Your browser does not support JavaScript!

:::

 

 

NTHU Presented Four Papers at the ISSCC
Faculty members and students of the Department of Electrical Engineering presented four papers on the usage of critical memory wafers in artificial intelligence (AI) at the 2018 International Solid-State Circuits Conference (ISSCC) held on February 11-15 in San Francisco—the highest number of papers of all EE departments in Taiwan and the sixth highest in the world, a distinction shared with the Department of Electrical Engineering at the University of California, Berkeley.
 
The Memory Design Lab led by Prof. Chang Meng-Fan of the Department of Electrical Engineering presented three papers, in comparison to one paper each presented by its counterparts at the Massachusetts Institute of Technology, Stanford University, and the University of Illinois.
 
The Department of Electrical Engineering has four different research laboratories developing computer circuits in non-volatile memory suitable for use in AI. These labs are led by Professors Tang Kea Tiong, Hsieh Chih-cheng, Liu Ren-shuo, and Chang Meng-Fan. Two of their research papers were presented at the ISSCC.
 
"Non-volatile memory" refers to digital data that doesn’t disappear when the current is turned off, and is now widely used in portable electronic products. According to Prof. Chang, in the past memory didn’t need to have computing power, but memory which can simultaneously handle storage and computing is crucial to the development of next generation artificial intelligence. Prof. Chang explains that integrating the computer circuit into the memory allows the chips to simultaneously store data and carry out computing functions, thereby improving processing efficiency and saving energy, which is vital to the future development of AI products. For example, if a particular unmanned aerial vehicle (UAV) can currently fly for 6 to 10 minutes, when this kind of new computing chip is used to reduce its power consumption, it will be able to fly for about 60 minutes.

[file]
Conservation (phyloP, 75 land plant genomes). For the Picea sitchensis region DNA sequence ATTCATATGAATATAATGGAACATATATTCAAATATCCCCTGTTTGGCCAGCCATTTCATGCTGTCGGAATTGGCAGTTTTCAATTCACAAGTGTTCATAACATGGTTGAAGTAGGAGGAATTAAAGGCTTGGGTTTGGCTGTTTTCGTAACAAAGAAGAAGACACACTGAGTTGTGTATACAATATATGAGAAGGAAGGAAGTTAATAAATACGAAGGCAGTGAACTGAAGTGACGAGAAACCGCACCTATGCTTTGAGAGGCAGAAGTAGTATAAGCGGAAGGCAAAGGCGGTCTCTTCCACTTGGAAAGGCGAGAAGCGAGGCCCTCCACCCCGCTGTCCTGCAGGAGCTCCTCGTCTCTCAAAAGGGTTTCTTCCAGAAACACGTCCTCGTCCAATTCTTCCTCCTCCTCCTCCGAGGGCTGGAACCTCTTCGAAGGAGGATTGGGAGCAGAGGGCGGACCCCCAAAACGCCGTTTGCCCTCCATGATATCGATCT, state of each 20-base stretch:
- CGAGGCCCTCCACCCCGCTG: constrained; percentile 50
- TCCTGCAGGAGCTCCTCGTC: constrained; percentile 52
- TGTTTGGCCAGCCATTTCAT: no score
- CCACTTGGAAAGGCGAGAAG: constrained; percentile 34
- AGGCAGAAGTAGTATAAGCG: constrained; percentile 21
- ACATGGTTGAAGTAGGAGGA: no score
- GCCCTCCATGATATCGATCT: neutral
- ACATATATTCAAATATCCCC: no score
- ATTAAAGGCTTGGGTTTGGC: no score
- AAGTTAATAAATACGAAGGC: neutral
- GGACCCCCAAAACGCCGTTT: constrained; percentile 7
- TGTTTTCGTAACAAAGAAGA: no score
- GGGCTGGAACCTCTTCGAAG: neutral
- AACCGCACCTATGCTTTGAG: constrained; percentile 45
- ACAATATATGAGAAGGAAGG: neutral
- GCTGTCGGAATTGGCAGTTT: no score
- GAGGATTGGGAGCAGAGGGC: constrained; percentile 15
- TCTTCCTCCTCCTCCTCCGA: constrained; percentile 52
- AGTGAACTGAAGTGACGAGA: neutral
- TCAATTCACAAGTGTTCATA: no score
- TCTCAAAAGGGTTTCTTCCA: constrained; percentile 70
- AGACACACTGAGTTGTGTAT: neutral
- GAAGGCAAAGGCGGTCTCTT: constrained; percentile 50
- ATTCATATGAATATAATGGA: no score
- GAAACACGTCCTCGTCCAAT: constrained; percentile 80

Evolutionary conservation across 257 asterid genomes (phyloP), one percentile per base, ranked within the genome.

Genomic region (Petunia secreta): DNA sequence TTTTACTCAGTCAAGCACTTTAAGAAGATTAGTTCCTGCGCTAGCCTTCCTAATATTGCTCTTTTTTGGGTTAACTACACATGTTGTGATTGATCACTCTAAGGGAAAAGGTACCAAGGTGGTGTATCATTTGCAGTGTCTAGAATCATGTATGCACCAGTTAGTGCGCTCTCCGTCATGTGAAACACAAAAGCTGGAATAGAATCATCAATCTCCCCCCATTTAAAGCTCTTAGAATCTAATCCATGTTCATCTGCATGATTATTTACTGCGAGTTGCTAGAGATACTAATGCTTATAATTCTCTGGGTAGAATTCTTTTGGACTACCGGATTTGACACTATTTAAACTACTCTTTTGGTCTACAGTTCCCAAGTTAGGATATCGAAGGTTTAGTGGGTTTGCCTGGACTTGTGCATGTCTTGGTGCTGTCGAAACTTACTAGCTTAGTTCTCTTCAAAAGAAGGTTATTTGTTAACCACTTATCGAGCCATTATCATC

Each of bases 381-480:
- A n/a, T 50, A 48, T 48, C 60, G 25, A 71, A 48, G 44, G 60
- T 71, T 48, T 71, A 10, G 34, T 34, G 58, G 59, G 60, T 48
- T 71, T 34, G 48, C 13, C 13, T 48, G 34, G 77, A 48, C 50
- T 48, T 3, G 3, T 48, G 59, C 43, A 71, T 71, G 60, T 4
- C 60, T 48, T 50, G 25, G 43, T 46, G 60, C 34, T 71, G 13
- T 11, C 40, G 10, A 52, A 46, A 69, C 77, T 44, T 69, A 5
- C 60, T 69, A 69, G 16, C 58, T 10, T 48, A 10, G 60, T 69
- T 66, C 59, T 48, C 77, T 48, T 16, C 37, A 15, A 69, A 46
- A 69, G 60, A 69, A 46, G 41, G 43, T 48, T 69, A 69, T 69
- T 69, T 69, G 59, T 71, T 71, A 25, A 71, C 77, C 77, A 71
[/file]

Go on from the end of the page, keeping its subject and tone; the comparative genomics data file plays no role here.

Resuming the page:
Together with TSMC, Prof. Chang’s team has designed and produced a spin-transfer torque magnetic RAM (STT-MRAM) chip which is the fastest one ever made, and is likely to become the next generation of memory material. Their research paper was presented at the ISSCC.
 
By improving the technology used for capacitor array slicing and multiple sampling, Prof. Hsieh’s team has successfully translated sound, light, and smell into digital signals that allow online shoppers to sample the products they are interested in buying. Their research paper was presented at the ISSCC.
 
According to Chang, as the premier showcase for the latest advances in IC technology, the ISSCC gives priority to papers presenting new technologies which are in or near the production stage; thus his team’s cooperation with TSMC was especially important. Doctoral student Chen Wei-How, a member of Chang’s research team, smilingly recalls how in the final stage of the project they were getting less than 6 hours of sleep each night, and that only by mutual encouragement were they able to carry through to the finish line.
 
Chang says that in response to the increasing importance of AI, his department has begun to offer a number of related courses, including Deep Learning, Big Data Analysis, Machine Intelligence, High-performance Computer Operation, and IC Chip Design in recent years.
 
Taiwanese researchers presented a total of 16 papers at the ISSCC; the only countries presenting more papers are the United States and South Korea. Among these 16, 9 are from academia (4 from NTHU, 3 from National Chiao Tung University, and 1 each from National Taiwan University and ), and 7 from industry (3 from MediaTek, 3 from TSMC, and 1 from eMemory Technology.
 
The ISSCC is sponsored by the Institute of Electrical and Electronics Engineers (IEEE). With a history of 65 years, it is the foremost global forum for presentation of advances in solid-state circuits and systems-on-a-chip.
 

NTHU’s Department of Electrical Engineering presented four papers at the 2018 ISSCC, the sixth highest in the world, a distinction shared with the Department of Electrical Engineering at the University of California, Berkeley.

NTHU’s Department of Electrical Engineering presented four papers at the 2018 ISSCC, the sixth highest in the world, a distinction shared with the Department of Electrical Engineering at the University of California, Berkeley.


From left: Prof. Liu Ren-shuo, Prof. Hsieh Chih-cheng, Prof. Chang Meng-Fan, and Prof. Tang Kea Tiong.

From left: Prof. Liu Ren-shuo, Prof. Hsieh Chih-cheng, Prof. Chang Meng-Fan, and Prof. Tang Kea Tiong.

 

No. of visitors